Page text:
I do expect that there will be yet another new translation (and more after that one) but I have no way of knowing when that will happen.

    And so it was for those who critiqued the previous translation from its first days and did so (sometimes less than charitably) for some 40 years without knowing at what point a new translation would finally be in hand.

    I know from my own experience that it's entirely possible to be critical of the new translation while at the same time faithfully using it in the liturgy.

    To the best of my knowledge, I have not, even inadvertently, used cup instead of chalice since the new translation went into effect. Fidelity to the new text, however, does not preclude an honest inquiry into its substance.

  4. Fr. Fleming,

    I would take your response at face value were it not for the fact that you've posted about changing words during a funeral liturgy because you thought them hard to understand. You've also written in this blog that you are sticking to only one version of the Eucharistic Prayer, because you dislike the others. I fear this attitude of yours may infect your parishioners and set them against the translation, without giving them a chance to experience it or appreciate it in its many forms.

    As for faithfulness to the liturgy, I have to say I wish the rubrics were followed at Holy Family. The congregation should kneel after the "Lamb of God" prayer, through the breaking of the bread and into communion. They don't at the Masses I attend. Perhaps a prompt from the altar would educate your flock.


  5. I did not find the words in the memento for the deceased hard to understand - my concern was that they might be misunderstood by those who heard them. My posting on this drew a helpful comment from one reader which brought some clarity to the phrase in question.

    I wrote only regarding my disappointment in the new translation of the Eucharistic Prayer for Reconciliation 1 and mentioned that I would not be using it - as is any priest's choice and not a violation of the new translation or the rubrics of the new Missal.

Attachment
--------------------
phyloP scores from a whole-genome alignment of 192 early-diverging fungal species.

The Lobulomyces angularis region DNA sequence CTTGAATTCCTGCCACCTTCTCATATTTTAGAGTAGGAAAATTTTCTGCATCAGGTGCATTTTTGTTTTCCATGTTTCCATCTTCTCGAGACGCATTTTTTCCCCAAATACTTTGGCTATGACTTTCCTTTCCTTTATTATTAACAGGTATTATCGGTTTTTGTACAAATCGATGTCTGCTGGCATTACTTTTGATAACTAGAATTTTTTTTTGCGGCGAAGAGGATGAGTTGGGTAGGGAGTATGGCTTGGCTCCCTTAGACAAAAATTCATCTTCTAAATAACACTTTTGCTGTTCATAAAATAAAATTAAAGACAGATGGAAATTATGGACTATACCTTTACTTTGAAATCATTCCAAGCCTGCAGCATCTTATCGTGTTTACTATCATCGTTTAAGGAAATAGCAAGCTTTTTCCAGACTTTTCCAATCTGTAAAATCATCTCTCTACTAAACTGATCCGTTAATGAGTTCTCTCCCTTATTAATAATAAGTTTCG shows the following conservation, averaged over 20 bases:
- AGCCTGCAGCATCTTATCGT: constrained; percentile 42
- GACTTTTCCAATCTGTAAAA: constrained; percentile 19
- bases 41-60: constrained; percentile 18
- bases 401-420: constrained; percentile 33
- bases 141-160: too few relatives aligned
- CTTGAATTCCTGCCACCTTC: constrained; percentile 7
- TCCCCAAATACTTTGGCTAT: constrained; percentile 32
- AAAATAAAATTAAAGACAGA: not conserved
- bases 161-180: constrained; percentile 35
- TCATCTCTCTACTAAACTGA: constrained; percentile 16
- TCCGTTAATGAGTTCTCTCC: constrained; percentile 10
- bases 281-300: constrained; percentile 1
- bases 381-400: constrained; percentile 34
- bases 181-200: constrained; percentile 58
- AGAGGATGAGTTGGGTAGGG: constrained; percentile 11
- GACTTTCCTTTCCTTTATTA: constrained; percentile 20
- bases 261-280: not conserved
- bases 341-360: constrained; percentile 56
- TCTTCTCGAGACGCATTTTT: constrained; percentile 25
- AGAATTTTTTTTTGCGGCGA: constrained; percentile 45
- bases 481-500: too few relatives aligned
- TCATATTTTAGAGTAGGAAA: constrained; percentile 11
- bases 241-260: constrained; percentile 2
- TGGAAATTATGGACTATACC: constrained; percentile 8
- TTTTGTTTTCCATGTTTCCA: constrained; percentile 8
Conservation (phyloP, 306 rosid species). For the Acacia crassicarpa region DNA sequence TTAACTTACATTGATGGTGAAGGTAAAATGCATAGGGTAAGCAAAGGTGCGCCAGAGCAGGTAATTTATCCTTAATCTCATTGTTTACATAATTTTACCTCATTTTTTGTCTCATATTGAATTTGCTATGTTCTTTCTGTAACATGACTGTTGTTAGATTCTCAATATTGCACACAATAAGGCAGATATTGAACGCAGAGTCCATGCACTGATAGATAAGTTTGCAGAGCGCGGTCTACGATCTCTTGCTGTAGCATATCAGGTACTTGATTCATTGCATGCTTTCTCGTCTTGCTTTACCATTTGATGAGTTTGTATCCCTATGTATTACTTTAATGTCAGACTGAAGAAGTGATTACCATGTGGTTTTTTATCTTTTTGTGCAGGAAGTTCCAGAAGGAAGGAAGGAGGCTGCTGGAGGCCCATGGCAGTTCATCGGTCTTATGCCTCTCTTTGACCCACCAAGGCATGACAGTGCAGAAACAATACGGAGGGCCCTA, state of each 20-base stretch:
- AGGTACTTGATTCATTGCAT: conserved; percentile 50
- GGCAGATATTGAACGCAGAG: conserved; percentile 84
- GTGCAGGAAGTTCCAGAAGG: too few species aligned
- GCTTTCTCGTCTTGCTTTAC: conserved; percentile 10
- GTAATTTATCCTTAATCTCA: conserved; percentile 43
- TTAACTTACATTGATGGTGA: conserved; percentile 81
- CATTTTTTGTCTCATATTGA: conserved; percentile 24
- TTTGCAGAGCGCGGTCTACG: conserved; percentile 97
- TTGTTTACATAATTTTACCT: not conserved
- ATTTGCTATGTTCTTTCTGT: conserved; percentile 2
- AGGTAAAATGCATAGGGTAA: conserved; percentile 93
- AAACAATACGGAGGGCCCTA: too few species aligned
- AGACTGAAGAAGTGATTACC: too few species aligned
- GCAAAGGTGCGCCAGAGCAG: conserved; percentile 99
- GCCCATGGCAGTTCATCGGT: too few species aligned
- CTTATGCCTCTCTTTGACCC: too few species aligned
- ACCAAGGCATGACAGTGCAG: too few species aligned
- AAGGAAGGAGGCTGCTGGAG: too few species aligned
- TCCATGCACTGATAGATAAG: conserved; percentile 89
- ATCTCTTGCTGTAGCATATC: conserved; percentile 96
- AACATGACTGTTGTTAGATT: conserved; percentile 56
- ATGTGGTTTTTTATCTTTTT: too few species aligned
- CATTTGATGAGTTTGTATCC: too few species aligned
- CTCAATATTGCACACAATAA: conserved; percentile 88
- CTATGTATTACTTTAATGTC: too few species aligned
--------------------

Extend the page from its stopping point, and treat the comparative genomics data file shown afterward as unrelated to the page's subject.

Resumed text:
Although I've not indicated here my attitude toward the other Eucharistic Prayers, I have written that for the time being I'm using Eucharistic Prayer II which, as a matter of fact, was the EP I most often used over the years with the previous translation. Not much change here in my practice. My using other EP's will come in time.

    I have to wonder what readers from afar might be thinking is the liturgical practice in my parish, given the comments above!

    We have complied carefully with the new translation. I wrote a series of 9 letters in the parish bulletin preparing for and prior to the introduction of the new translation. We offered four, two- hour sessions (apart from Mass) to introduce the new translation. These sessions included a light meal to draw more people. We have pew cards for the responses and I call people to use them every Sunday for the Nicene Creed, the longest new text the people have. We are using all new musical settings for the acclamations in the Eucharistic Prayer. I believe my parish and I have adapted well to the new translation.

    (And yes, it is still the custom in my parish to follow the older rubric of remaining standing at the Lamb of God.)

    And with this, the sandbox on this post is closed.

  6. Because I know that when I step into the sandbox, it's time to close it! :-)